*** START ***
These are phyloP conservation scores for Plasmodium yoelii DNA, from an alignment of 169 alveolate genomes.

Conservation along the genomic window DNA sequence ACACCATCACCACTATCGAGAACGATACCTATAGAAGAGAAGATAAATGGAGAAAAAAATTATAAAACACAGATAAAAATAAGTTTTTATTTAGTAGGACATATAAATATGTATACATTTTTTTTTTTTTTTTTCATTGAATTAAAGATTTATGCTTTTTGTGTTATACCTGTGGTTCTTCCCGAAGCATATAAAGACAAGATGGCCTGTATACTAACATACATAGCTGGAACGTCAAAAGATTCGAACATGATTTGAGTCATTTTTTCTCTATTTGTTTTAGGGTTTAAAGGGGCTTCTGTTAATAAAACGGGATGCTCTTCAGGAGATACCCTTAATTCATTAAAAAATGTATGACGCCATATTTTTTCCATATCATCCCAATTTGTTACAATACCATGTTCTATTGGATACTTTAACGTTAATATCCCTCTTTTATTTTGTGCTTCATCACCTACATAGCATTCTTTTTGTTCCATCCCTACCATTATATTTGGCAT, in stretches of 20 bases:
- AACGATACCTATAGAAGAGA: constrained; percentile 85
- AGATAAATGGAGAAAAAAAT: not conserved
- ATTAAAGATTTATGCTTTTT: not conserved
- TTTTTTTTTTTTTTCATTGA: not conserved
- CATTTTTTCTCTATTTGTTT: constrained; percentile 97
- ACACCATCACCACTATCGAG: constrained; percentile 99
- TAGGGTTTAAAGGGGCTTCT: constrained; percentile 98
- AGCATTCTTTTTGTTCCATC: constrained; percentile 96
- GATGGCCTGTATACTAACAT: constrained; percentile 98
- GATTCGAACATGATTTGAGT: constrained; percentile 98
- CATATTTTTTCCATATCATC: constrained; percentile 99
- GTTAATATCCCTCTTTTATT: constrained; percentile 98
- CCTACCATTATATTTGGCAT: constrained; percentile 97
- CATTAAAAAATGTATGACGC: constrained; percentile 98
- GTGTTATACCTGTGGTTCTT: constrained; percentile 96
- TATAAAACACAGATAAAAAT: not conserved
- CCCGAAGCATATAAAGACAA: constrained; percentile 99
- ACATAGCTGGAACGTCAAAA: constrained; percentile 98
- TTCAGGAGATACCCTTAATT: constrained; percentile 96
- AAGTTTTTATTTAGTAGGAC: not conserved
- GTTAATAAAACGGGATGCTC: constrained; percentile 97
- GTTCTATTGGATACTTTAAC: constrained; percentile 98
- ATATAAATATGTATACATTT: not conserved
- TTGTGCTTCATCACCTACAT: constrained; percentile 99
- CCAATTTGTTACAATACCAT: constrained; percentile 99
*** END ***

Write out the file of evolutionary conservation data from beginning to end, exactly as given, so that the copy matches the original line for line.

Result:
These are phyloP conservation scores for Plasmodium yoelii DNA, from an alignment of 169 alveolate genomes.

Conservation along the genomic window DNA sequence ACACCATCACCACTATCGAGAACGATACCTATAGAAGAGAAGATAAATGGAGAAAAAAATTATAAAACACAGATAAAAATAAGTTTTTATTTAGTAGGACATATAAATATGTATACATTTTTTTTTTTTTTTTTCATTGAATTAAAGATTTATGCTTTTTGTGTTATACCTGTGGTTCTTCCCGAAGCATATAAAGACAAGATGGCCTGTATACTAACATACATAGCTGGAACGTCAAAAGATTCGAACATGATTTGAGTCATTTTTTCTCTATTTGTTTTAGGGTTTAAAGGGGCTTCTGTTAATAAAACGGGATGCTCTTCAGGAGATACCCTTAATTCATTAAAAAATGTATGACGCCATATTTTTTCCATATCATCCCAATTTGTTACAATACCATGTTCTATTGGATACTTTAACGTTAATATCCCTCTTTTATTTTGTGCTTCATCACCTACATAGCATTCTTTTTGTTCCATCCCTACCATTATATTTGGCAT, in stretches of 20 bases:
- AACGATACCTATAGAAGAGA: constrained; percentile 85
- AGATAAATGGAGAAAAAAAT: not conserved
- ATTAAAGATTTATGCTTTTT: not conserved
- TTTTTTTTTTTTTTCATTGA: not conserved
- CATTTTTTCTCTATTTGTTT: constrained; percentile 97
- ACACCATCACCACTATCGAG: constrained; percentile 99
- TAGGGTTTAAAGGGGCTTCT: constrained; percentile 98
- AGCATTCTTTTTGTTCCATC: constrained; percentile 96
- GATGGCCTGTATACTAACAT: constrained; percentile 98
- GATTCGAACATGATTTGAGT: constrained; percentile 98
- CATATTTTTTCCATATCATC: constrained; percentile 99
- GTTAATATCCCTCTTTTATT: constrained; percentile 98
- CCTACCATTATATTTGGCAT: constrained; percentile 97
- CATTAAAAAATGTATGACGC: constrained; percentile 98
- GTGTTATACCTGTGGTTCTT: constrained; percentile 96
- TATAAAACACAGATAAAAAT: not conserved
- CCCGAAGCATATAAAGACAA: constrained; percentile 99
- ACATAGCTGGAACGTCAAAA: constrained; percentile 98
- TTCAGGAGATACCCTTAATT: constrained; percentile 96
- AAGTTTTTATTTAGTAGGAC: not conserved
- GTTAATAAAACGGGATGCTC: constrained; percentile 97
- GTTCTATTGGATACTTTAAC: constrained; percentile 98
- ATATAAATATGTATACATTT: not conserved
- TTGTGCTTCATCACCTACAT: constrained; percentile 99
- CCAATTTGTTACAATACCAT: constrained; percentile 99